AFP: 30 percent of Marawi ground zero cleared of explosives

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Metro Manila (CNN Philippines, December 30) — Nearly a third of Marawi City's war-torn areas has been cleared of explosives left by the ISIS-linked Maute Group during the five-month war, the military said Saturday.

"The Armed Forces of the Philippines (AFP) has already cleared 30 percent of Marawi's most affected areas from unexploded ordnance and improvised explosive devices as the Joint Engineer Task Group (JETG) continue its rehabilitation efforts in the city," it said in a statement.

Its chief engineer, Maj. Gen. Arnold Rafael Depakakibo, said his group will continue its mission to get rid of explosives to secure rehabilitation efforts. More than 500 military engineers are deployed in Marawi.

Authorities have so far recovered a total of 2,853 assorted unexploded ordnance and 415 improvised explosive devices (IEDs) in Marawi.

Around 20 kilometers of roads, three major bridges, a school, and three places of worship were earlier cleared to give way for the timely conduct of post-conflict needs assessment by the Department of Public Works and Highways, the AFP said.

Troops in Marawi will hasten clearing operations so residents of 24 barangays will get to visit their homes and businesses before the start of rebuilding, JTF Ranao Commander Maj. Gen. Roseller Murillo said on Saturday.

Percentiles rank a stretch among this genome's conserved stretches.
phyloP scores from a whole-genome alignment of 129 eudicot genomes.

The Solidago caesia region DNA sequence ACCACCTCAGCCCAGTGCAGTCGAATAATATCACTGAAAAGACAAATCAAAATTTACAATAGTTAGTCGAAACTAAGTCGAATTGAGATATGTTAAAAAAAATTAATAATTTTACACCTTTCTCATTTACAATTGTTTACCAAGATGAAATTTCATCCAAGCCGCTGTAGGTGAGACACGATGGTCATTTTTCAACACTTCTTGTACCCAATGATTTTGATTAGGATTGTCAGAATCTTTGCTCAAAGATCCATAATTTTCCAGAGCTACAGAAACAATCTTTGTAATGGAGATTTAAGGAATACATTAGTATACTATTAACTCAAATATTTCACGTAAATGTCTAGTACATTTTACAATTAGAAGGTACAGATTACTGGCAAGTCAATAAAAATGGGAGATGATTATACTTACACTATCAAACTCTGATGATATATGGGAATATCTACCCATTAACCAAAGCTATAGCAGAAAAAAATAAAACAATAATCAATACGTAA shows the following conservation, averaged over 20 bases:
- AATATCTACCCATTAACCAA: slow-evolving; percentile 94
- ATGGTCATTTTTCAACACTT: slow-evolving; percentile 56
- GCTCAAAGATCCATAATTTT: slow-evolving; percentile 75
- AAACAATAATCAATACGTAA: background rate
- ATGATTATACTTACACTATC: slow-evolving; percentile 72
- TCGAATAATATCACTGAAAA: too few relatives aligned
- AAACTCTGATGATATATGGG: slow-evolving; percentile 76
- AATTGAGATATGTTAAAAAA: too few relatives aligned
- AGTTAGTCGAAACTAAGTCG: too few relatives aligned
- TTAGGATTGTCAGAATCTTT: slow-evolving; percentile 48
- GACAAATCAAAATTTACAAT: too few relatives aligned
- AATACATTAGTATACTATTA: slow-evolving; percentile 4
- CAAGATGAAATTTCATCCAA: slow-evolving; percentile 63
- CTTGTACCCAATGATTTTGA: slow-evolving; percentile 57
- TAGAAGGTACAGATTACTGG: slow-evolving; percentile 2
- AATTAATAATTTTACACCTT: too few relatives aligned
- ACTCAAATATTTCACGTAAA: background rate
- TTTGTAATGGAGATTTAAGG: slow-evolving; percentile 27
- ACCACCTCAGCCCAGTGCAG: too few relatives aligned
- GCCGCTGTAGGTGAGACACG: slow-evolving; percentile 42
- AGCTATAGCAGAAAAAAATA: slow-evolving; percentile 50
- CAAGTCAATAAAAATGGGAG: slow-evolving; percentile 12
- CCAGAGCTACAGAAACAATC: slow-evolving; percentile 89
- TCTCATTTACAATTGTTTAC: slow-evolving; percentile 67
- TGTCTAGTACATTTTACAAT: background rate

Terrorists planted IEDs, booby traps, and bombs during the war in Marawi, which ended in October.

Over 900 terrorists, 47 civilians, and 165 government troops were killed in Marawi since the fighting began on May 23.

The heavy fighting turned homes and buildings into rubble and displaced over 300,000 residents.

In a statement on Saturday, Lanao del Sur Assemblyman Zia Adiong asked the government to ensure the public is educated on what the government plans to do with debris collected from the battlezone.

"Apart from the effort to clear the area from IEDs and unexploded ordnances, the public must also be aware on how the government handles the issue on debris, from collection to disposal," he said.

He said the issue would not only affect the reconstruction of the city, but has environmental considerations as well.

Adiong also appealed to the government to allow residents to return home to their homes.

"Residents need closure... If we are to flatten the area and rebuild from the ground at least allow them to have look at their homes," he said.

Martial law remains in effect in Mindanao until December 31, 2018 after Congress granted President Rodrigo Duterte's request for a one-year extension.

Some lawmakers and public officials from Mindanao supported the extension of military rule saying it makes the people feel safe. Marawi local government officials said it is needed to ensure the unhampered rehabilitation of the war-torn city.